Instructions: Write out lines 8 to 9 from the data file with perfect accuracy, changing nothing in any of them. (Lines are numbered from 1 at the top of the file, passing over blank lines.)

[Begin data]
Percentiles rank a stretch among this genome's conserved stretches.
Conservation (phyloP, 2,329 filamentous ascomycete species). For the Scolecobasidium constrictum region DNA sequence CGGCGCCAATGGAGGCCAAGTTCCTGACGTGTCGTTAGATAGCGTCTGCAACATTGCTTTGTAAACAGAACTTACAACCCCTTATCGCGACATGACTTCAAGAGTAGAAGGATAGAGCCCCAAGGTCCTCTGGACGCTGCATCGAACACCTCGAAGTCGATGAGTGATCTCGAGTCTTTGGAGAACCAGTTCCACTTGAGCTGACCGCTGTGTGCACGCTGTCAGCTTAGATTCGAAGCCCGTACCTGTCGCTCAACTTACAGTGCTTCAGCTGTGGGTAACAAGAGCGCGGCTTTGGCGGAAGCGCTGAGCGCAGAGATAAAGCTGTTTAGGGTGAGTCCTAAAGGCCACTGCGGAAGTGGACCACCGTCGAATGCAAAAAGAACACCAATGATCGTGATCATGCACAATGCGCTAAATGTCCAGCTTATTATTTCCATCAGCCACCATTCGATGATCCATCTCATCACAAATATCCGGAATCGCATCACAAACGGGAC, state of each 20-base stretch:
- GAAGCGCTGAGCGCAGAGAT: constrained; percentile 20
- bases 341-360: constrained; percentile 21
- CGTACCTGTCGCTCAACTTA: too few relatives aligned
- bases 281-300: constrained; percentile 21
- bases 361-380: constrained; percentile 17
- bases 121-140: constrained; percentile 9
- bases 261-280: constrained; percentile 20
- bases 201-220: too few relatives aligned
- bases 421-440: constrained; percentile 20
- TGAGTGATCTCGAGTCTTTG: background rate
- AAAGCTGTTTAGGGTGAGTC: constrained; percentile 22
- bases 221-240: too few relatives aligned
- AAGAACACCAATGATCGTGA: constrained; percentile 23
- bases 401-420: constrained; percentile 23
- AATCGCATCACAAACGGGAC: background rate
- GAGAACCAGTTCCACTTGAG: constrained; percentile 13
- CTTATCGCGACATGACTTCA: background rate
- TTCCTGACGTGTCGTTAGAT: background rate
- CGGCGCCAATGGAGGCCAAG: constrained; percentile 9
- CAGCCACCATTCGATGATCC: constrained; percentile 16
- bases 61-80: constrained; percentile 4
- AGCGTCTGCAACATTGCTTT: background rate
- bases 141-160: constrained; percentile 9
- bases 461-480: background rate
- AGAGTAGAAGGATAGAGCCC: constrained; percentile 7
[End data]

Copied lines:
- bases 121-140: constrained; percentile 9
- bases 261-280: constrained; percentile 20